} }

Hi friends,

Last article I talked about why I feel like all the artists I know need to be considering playing house shows. Here are the four things I think you're going to need to make your house shows successful.

No Booker, No Bouncer, No Bartender

First off, Shannon Curtis's book No Booker, No Bartender, No Bouncer is virtually biblical to me right now. I just bought my second copy because it seems like someone is always borrowing mine. She has discovered and explains in detail how she earns an avg of $850/night playing house shows 4-5 nights a week. By her description, the connections she makes with her listeners during her shows are far more intense than when she played clubs, and she's building a real community around her music. The best part is that this is relatively attainable and a great first goal for those of us starting out.

Just go and buy this book, it's like $7 and the best investment I've ever made in my career. She talks about how she does her house shows, conversing with the hosts, the correct length to play and a hundred other little tricks for making the event as spectacular as possible. You can listen to her podcast episode with Chris G or watch her Ted talk to get an idea of who she is and what she's done.

Tom Jackson: All Roads Lead to the Stage

Tom has worked for a number of A-list artists by helping them perfect their live show before going on tour. His teaching method and presentation strikes me as sort of a southern preacher of live performance methodology. He's the only person I've come across who teaches this stuff as well and with so much passion. And he has tons of material for you to dig into.

The next article will be a summary of the first video you should start with and it revolves around how to structure your set list for an hour performance.

Tom's DVD's are a bit expensive if you're on the fence about jumping into this whole house concert thing, so I'll try to summarize here as best I can in hopes it case you decide to buy his DVD's later.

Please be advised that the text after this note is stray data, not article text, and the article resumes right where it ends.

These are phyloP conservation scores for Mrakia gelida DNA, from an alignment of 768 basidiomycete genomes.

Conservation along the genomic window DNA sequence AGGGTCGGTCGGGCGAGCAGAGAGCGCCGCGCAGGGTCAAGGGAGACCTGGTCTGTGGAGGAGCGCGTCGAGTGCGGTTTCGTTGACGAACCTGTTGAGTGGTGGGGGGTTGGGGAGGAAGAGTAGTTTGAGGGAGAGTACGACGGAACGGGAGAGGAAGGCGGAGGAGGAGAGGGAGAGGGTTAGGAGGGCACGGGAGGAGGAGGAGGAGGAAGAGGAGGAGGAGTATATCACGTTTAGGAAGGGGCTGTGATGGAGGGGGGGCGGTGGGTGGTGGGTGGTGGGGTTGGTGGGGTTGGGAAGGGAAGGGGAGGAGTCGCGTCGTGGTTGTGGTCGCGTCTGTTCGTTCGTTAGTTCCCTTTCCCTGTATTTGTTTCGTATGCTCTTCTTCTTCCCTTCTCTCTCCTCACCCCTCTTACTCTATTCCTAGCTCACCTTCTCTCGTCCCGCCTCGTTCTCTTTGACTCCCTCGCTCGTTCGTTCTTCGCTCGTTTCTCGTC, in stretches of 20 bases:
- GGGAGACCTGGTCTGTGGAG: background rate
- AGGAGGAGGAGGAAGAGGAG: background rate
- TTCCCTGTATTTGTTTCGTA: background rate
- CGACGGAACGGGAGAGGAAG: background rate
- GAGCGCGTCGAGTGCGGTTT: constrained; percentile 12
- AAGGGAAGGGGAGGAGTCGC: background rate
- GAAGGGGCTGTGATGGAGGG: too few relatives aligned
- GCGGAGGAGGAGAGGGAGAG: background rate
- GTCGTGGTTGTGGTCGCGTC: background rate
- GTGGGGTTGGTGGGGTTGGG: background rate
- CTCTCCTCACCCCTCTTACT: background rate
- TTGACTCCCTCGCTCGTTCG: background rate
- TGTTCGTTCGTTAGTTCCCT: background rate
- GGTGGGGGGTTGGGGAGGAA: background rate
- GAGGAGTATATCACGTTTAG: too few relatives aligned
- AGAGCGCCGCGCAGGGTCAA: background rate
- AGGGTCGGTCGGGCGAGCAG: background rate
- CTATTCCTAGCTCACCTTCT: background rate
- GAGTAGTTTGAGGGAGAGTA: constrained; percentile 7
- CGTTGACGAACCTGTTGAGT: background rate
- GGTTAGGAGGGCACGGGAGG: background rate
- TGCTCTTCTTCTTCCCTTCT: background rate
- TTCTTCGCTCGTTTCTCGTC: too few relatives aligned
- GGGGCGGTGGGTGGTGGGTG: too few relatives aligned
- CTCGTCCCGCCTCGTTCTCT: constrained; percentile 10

Songwriting with Pat Pattison

Shannon is for the structure, Tom is for the show, and Pat is for the songs. Pat Pattison has been Berklee's go-to songwriting professor for a long, long time. Fortunately, for those of us who don't have six figures to invest (read: "blow") on going to Berklee, he's condensed a lot of great insights into several kick ass songwriting books. Songwriting Without Boundaries and Writing Better lyrics are two of my favorites. Our Custom-Tracks Online Songwriter Circle will be guided by some of his ideas here as well.

Headspace

Running a couple of growing companies and launching into this house concerts world is a bit overwhelming for me at times. Balancing work with life and having a way to shut it off and calm down can be an invaluable tool with all of the high's and low's. Especially because of music's connective nature, it's really hard to make any progress if worn out mentally and off-balance. Learning to meditate has been a good investment and helps me with all of this. It's amazing to me how difficult it can be at times - sitting still seems like it would be the easiest thing I do all day, but it's an uncanny journey into my own mind and I'm the better for it.

Bonus: Rick Beato Everything Music

I've been really interested in Rick Beato's channel for learning useful tips and helpful insights about music in general. If you're wanting to improve your musicianship, you might get inspired browsing through the titles on his YouTube channel.

He has a lot of experience and is a great resource for intermediate to advanced music theory and playing.

So there you go, I hope that helps. It's a lot of information to soak up, but there are several parts to putting together a great house show. I hope this inspires you and keeps you growing and making better and better music. Talk to you soon!

Much Love.
-Dane



Show Comments